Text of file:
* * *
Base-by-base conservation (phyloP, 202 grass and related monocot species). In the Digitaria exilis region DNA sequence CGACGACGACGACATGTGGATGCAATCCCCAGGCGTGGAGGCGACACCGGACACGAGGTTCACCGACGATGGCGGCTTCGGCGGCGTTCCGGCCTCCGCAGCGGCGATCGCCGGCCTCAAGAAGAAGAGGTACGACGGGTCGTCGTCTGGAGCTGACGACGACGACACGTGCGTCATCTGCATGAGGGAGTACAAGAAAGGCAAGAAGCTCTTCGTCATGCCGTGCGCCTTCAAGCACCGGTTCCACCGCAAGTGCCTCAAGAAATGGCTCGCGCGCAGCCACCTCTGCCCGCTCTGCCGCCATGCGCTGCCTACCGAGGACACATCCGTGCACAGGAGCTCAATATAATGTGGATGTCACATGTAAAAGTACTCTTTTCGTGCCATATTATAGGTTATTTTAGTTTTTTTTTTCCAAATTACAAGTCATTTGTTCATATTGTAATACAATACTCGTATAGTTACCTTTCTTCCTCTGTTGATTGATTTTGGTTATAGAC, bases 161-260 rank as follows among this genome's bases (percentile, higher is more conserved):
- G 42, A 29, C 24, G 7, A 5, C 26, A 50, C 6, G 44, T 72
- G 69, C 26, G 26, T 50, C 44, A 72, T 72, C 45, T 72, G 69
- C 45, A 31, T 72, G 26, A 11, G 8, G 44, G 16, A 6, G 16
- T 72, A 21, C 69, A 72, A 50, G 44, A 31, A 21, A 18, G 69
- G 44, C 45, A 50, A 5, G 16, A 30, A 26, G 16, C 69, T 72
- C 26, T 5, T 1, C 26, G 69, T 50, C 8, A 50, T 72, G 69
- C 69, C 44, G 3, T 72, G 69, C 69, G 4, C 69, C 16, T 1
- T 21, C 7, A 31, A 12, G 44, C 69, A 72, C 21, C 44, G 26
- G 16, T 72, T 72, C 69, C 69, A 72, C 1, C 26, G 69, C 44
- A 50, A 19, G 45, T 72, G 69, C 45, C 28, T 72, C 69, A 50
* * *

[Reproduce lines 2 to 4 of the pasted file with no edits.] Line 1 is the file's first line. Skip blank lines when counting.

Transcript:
- G 42, A 29, C 24, G 7, A 5, C 26, A 50, C 6, G 44, T 72
- G 69, C 26, G 26, T 50, C 44, A 72, T 72, C 45, T 72, G 69
- C 45, A 31, T 72, G 26, A 11, G 8, G 44, G 16, A 6, G 16